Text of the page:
French artists call to free Oleg Sentsov and imprisoned Russian artists

Multiple filmmakers and cultural actors around the world (including Pussy Riot’s Maria Alyokhina) are mobilizing for the Ukrainian filmmaker Oleg Sentsov. The latter was arrested in May 2014, a few days after the annexation of the Crimea, under the charge of “preparing terrorist acts,” and sentenced in August 2015 to twenty years of imprisonment under a strongly contested trial. This is an English translation of their appeal, originally published on

I spent two years in prison for a song about Putin. Oleg Sentsov has never sang a song, but he received a 20-year sentence from the court. Oleg Sentsov is a Ukrainian film director, whom the [Russian] government has accused of terrorism for allegedly attempting to detonate a Lenin monument in Crimea. Oleg is 40 years old and has two children left without a father.

20 years in prison in Russia means death! It is obvious that Sentsov did not detonate the monument – his ‘fault’ was simply to be a Crimean citizen who openly denounced the situation of the annexation. I am convinced that the release of Sentsov is a common cause. This artist should be free. And as I said on the occasion of the European Film Awards: A united community can make a difference. That’s why I ask you to stand up and defend Oleg.

Maria Alyokhina (Pussy Riot), on the occasion of the 29th European Film Awards in Wroclaw, Poland, on December 10, 2016

On December 2, 2016, Russian cultural figures urged President Vladimir Putin to protect creative freedom and artists’ freedom of expression.

In reply, Mr. Putin reminded that artists should be careful and not “exceed the limits,” that is, not to offend religious feelings. He then referred to the 2015 attack on Charlie Hebdo as an example of the danger of offending religious feelings.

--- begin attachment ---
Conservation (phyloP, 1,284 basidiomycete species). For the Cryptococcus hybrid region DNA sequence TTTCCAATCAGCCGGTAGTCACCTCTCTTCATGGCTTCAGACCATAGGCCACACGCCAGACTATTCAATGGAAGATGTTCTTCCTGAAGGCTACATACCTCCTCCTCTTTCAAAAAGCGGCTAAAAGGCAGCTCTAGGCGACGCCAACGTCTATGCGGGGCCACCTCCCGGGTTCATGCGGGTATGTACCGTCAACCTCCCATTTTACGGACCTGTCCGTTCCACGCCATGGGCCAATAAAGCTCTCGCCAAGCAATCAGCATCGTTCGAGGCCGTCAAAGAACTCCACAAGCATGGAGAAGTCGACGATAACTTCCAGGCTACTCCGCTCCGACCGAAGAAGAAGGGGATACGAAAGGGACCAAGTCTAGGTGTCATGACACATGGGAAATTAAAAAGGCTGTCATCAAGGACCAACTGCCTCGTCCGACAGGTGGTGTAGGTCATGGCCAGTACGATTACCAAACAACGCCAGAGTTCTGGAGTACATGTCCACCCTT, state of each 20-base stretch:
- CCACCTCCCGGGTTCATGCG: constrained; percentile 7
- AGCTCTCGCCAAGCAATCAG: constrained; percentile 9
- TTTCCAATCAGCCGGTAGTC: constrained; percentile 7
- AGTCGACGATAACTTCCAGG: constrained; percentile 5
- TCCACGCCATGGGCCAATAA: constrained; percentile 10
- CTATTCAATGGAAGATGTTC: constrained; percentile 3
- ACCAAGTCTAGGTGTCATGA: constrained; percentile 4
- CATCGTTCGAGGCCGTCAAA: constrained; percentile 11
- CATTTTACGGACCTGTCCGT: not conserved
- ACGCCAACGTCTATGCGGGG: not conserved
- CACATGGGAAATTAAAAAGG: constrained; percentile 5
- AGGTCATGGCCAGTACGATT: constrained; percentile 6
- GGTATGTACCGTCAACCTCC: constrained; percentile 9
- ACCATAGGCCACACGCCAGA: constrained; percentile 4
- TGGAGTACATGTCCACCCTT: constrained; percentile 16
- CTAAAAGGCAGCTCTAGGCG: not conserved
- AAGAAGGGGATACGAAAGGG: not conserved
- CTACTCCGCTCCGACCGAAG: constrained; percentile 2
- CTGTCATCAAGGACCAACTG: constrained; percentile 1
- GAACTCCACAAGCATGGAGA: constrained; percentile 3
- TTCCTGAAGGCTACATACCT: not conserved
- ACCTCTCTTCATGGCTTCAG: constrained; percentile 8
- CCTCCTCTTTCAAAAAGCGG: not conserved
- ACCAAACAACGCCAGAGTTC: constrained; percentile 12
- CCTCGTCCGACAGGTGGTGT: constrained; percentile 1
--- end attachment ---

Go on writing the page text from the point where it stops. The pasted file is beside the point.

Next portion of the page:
But he also added that “there is a very narrow line between dangerous buffoonery and freedom of expression.”

[Alexander] Sokurov, who won the Golden Lion at the Venice Film Festival in 2011 with his film Faust, reacted sharply: “Who will then protect the atheists?”

He addressed Putin and demanded the release of Oleg Sentsov:

“He should compete with me at film festivals, not sit in our Arctic prison,” said Sokurov. “It’s a shame, it’s sad.”

Unshakable, Putin insisted that the court had found Sentsov guilty of preparing terrorist attacks and convicted him.

Read more: The Sentsov-Kolchenko case: What you need to know

The so-called ‘trial’ was denounced by Human Rights Watch as ‘Stalinist’ because Oleg and his co-accused Oleksandr Kolchenko had been kidnapped in Crimea a few weeks after its annexation by Moscow and imprisoned in Russia. In order to be able to judge them, the Russian authorities forced them to uptake the Russian citizenship, while neither of them had ever asked for it and both had continuously asserted their Ukrainian nationality. “I’m not a serf to be transferred with the land,” shouted Sentsov at the end of his trial, feeling utterly outraged.

As no real evidence was adduced, this conviction was based on a testimony obtained by the FSB (ex-KGB) through intimidation, despite the demands of lawyers for a fair trial. The accusations of torture were not investigated. The ‘tendency’ to incarcerate artists in Russia had arisen with the tightening of control on the national political scene following the third election of Putin in 2012.